Reactions, consequences and adaptations


Physical and mental reactions to fear described by participants included the body freezing, feeling tension in the muscles, pressure over the chest, increased heart rate and uncomfortable feelings in the body. These reactions could arise, for example, before or during an activity or when exposed to slippery or uneven ground. Fear was also described by some participants as emotional reactions, such as anger or frustration. Some participants had chosen to share their fears with others, whereas some had kept these experiences within themselves and had not talked to anybody about their fear.

I prefer not to show that I’m sad…then I show it instead by getting angry…when I get home, I go to bed and cry. (ID 10)

It’s probably mostly fear and that’s how you get it, you get these images back in your head of when you injured yourself. (ID 6)

Behavioural adaptations and influence on rehabilitation and daily life

Participants explained various behavioural adaptations related to their fear. These could be reactive in the moment as a consequence of the sudden fear response, e.g. limping during running, or using other protective movement patterns, and thus not entirely consciously chosen. Adapting behaviours could also be a conscious choice to reduce the fear by avoiding perceived risks related to the injury, e.g. planning the foot placement during a movement, reducing their activity level or taking the safe route when walking to avoid uneven ground.

I’m always thinking about where I put my right leg down… It’s like a reflex that now I have to think because I can’t just keep going here like you might have done if you hadn’t been injured. (ID 2)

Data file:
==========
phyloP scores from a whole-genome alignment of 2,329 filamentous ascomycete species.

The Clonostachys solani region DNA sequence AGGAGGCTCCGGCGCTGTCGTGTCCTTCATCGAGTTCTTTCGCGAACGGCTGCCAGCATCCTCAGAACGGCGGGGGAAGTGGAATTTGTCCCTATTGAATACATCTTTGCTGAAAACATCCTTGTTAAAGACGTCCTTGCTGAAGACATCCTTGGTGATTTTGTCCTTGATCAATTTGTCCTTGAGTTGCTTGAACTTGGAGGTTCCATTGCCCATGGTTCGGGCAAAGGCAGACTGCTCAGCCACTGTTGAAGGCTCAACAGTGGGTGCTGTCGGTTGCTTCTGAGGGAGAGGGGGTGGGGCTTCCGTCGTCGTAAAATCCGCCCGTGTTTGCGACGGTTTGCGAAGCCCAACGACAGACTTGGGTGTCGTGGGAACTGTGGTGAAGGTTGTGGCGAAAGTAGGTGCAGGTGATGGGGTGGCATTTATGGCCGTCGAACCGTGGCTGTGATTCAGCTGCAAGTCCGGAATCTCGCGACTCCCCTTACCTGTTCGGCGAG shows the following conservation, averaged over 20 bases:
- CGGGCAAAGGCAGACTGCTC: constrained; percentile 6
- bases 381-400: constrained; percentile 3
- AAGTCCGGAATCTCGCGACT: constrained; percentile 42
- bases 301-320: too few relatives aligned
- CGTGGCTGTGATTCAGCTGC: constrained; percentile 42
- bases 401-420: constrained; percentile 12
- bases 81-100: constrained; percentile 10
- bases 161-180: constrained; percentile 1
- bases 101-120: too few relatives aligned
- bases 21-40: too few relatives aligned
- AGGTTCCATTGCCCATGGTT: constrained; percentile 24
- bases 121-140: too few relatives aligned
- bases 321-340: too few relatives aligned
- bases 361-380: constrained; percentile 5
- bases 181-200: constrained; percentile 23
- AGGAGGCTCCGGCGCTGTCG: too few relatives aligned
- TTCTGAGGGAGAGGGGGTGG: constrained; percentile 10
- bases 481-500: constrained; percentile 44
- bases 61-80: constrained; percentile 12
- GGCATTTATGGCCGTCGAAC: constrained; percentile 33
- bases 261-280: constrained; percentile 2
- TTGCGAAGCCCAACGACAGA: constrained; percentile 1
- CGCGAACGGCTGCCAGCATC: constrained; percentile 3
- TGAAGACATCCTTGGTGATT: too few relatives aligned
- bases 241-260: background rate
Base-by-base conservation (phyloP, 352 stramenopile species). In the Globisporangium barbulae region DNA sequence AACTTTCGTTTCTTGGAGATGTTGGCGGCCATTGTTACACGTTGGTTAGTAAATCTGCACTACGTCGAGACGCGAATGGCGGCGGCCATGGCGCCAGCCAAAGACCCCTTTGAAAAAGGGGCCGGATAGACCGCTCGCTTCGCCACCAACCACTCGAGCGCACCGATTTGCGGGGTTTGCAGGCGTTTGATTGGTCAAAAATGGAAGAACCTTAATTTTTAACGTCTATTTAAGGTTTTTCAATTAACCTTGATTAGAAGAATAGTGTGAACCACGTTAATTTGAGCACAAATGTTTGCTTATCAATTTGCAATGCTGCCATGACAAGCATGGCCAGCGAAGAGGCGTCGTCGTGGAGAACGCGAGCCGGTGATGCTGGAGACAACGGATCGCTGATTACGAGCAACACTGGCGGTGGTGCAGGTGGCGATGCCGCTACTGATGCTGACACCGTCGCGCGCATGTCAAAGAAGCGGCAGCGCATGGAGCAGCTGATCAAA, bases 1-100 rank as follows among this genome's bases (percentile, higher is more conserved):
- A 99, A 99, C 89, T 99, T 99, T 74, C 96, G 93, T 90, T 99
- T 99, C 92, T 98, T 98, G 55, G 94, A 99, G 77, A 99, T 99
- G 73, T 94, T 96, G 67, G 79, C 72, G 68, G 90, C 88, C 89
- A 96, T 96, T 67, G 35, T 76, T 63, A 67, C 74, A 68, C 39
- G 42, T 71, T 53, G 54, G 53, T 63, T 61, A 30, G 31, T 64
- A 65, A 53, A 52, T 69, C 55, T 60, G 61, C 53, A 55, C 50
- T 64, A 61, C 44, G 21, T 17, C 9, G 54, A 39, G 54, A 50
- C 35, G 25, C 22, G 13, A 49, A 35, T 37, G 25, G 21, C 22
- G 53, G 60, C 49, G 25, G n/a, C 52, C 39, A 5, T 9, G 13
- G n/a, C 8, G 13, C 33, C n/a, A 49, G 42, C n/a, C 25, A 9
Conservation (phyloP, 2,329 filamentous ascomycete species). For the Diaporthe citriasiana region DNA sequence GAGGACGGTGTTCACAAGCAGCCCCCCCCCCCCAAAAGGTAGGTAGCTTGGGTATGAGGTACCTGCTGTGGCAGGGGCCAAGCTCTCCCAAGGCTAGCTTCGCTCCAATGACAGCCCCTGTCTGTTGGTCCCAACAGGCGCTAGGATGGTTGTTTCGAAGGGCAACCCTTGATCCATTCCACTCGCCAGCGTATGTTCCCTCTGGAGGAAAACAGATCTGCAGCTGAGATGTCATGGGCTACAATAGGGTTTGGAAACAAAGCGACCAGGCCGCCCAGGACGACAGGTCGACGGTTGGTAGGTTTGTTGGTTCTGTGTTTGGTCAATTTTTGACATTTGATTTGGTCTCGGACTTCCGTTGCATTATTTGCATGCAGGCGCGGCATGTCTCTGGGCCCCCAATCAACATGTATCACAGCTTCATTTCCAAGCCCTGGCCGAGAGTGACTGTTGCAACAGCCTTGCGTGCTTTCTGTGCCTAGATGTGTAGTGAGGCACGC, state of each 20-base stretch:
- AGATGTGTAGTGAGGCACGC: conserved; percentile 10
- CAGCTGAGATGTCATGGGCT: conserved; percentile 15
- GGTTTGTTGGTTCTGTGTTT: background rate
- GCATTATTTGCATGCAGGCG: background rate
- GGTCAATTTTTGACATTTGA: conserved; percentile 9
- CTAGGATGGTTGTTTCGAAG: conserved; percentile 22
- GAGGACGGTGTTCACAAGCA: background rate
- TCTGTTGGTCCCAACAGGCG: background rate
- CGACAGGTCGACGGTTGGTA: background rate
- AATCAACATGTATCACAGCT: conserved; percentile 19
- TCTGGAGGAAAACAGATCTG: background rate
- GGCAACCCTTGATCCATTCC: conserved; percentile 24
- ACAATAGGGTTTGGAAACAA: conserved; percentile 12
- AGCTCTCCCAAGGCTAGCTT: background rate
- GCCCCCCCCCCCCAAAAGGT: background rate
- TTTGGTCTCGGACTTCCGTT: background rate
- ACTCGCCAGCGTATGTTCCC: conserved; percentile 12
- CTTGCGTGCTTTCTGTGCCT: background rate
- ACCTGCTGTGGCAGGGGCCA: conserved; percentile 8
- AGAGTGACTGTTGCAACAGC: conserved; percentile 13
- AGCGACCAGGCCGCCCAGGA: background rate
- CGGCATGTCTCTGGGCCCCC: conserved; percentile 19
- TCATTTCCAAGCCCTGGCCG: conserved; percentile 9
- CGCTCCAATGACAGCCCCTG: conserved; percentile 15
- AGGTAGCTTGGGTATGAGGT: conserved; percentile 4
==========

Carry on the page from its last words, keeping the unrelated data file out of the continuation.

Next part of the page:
If I stand still with my lower body and have to turn backwards or to the side, then I always lift my right leg which I injured … I really don’t do that with the other leg. (ID 10)

Some participants argued that, when used as a conscious strategy, adaptions are beneficial to avoid becoming injured again or having the patience not to return to sports too soon.

Yes, but on a positive note, it turns out that I have been, I have been more careful, which is perhaps a good thing, because then I thought a lot about what I was doing and so on. (ID 7)

The participants’ rehabilitation was, to varying degrees, affected by the fear. For some participants, the fear reactions commonly became a barrier to performing an exercise, during both early and later rehabilitation and for both less and more demanding exercises. It was perceived as difficult to fully involve the injured leg in exercises and, for example, jumping from a low height could make them terrified of pain. Several participants said that they were more cautious during their rehabilitation to protect the knee.